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Here's a quick look at statements Youngkin and McAuliffe made on abortion, the right-to-work law, unemployment and taxes.
Democrat Terry McAuliffe and Republican Glenn Youngkin disagreed sharply, sometimes personally, on a host of issues Thursday night during their first gubernatorial debate.
They expressed different visions on abortion, vaccine mandates and taxes. Along the way, they made a number of statements that were familiar to PolitiFact. Here’s a fact-checking rundown of those claims:
McAuliffe: "My opponent, as you know, wants to ban abortion."
This claim, which McAuliffe also makes in a TV ad, misrepresents comments Youngkin made in June to liberal activists posing as anti-abortion advocates at a Republican gathering in Loudoun County. The activists secretly videotaped the quiet conversation.
Youngkin was sympathetic to the undercover activists. He described himself as "staunchly, unabashedly pro-life," spoke of ending tax-funded abortions and repealing Democratic actions that have eased state abortion restrictions in recent years. He told them he did not want to focus on anti-abortion agenda during the campaign because it could cost him independent votes but promised he would not be "squishy" on the issue if he is elected.
Virginia follows U.S. law that allows women a clear path to abortion up to the time a fetus is viable otside the womb, usually around the 22nd to 24th week of pregnancy.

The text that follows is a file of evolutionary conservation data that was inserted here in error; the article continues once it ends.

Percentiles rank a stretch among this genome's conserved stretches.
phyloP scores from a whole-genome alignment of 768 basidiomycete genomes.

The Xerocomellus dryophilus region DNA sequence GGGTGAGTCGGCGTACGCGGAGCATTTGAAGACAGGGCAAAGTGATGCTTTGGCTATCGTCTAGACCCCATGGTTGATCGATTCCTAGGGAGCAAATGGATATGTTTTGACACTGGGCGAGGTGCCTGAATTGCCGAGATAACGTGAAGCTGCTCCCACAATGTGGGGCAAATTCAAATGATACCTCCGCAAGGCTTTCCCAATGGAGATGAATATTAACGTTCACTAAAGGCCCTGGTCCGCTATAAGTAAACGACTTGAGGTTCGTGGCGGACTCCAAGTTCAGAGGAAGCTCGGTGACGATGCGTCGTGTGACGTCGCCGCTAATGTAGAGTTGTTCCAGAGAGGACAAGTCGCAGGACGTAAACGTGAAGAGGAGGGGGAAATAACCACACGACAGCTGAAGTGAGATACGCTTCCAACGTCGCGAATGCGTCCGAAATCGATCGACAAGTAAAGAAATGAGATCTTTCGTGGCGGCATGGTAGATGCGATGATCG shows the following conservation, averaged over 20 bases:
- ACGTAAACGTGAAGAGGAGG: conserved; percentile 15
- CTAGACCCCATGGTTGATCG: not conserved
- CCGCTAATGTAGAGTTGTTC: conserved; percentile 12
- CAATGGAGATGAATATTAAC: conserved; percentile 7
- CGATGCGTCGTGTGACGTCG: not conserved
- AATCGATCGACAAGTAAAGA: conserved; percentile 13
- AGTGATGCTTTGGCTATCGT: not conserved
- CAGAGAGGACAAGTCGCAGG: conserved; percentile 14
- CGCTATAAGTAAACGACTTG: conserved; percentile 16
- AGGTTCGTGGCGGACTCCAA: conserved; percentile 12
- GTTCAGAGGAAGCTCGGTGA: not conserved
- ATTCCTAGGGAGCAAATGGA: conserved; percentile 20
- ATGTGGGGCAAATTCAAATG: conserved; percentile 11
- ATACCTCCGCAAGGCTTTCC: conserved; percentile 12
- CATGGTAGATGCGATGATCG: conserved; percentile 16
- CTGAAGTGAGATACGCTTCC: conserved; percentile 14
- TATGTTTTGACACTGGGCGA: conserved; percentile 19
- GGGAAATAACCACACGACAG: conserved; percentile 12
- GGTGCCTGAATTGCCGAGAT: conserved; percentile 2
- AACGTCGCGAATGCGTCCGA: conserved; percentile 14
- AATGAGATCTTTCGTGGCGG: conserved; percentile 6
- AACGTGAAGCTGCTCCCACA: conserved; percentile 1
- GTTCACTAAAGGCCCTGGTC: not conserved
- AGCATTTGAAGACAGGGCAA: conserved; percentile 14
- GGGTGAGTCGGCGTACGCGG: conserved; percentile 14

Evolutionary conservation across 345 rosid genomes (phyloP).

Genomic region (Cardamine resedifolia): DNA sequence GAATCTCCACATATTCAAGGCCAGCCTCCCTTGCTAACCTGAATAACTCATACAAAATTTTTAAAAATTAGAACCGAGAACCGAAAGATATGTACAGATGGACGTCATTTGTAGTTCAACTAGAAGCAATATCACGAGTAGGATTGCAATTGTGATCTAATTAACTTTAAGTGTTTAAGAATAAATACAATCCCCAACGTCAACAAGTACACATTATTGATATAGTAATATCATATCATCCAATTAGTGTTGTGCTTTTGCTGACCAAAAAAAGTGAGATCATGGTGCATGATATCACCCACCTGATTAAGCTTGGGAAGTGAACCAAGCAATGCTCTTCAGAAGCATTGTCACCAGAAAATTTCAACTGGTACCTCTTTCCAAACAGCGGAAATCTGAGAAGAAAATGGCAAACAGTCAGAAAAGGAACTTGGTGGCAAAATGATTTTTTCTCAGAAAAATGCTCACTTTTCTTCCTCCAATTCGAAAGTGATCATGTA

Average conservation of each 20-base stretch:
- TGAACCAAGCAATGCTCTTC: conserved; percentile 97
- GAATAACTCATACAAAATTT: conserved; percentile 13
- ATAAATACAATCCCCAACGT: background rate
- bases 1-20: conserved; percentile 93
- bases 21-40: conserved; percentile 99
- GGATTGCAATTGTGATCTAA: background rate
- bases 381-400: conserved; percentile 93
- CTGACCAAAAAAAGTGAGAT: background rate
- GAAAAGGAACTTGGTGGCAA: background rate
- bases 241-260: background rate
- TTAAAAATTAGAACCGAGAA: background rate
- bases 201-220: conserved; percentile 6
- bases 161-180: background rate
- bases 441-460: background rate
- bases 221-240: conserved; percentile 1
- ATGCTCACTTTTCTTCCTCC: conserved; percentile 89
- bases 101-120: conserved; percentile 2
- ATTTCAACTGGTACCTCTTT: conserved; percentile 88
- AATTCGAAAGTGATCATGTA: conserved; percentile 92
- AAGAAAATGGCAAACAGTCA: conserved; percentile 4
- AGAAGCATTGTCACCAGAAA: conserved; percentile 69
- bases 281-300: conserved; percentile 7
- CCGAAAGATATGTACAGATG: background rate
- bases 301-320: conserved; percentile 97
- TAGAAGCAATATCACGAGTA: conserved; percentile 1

Youngkin told the activists he would consider moving up the time adult women have unconditional paths to abortions from fetal ability to the moment a fetus can feel pain — a much-debated determination that some anti-abortion advocates place at 20 weeks into pregnancy. Youngkin affirmed that position at the debate.
But Youngkin never said to the activists that he favors a flat-out ban on abortions.
Youngkin: McAuliffe said if a right-to-work bill "comes to his desk, he will sign it."
This accurately refers to a June 3 on-line interview McAuliffe had with the Democratic Business Council of Northern Virginia. He was asked if he would sign a bill that repealed Virginia’s right-to-work law which bars compulsory union membership.
McAuliffe said it is improbable that he’d get the opportunity because right-to-work has strong bipartisan support in the General Assembly and it would be smarter to focus on more achievable labor goals such as collective bargaining.
"If it came to my desk, sure, I would sign it," McAuliffe said of a bill ending the right-to-work law. "But listen, you can’t get it through the House and the Senate."
McAuliffe: "When I was governor, I brought unemployment down in every single city and county in Virginia."
McAuliffe is right. As we’ve previously reported, both the unemployment rate and the number of unemployed people dropped in all 95 Virginia counties and 38 cities during McAuliffe’s term, according to data from the Bureau of Labor Statistics.
McAuliffe was governor from January 2014 to January 2018, a profitable time across the country. The United States had shaken the Great Recession and was well advanced into what became a record 128-month economic expansion.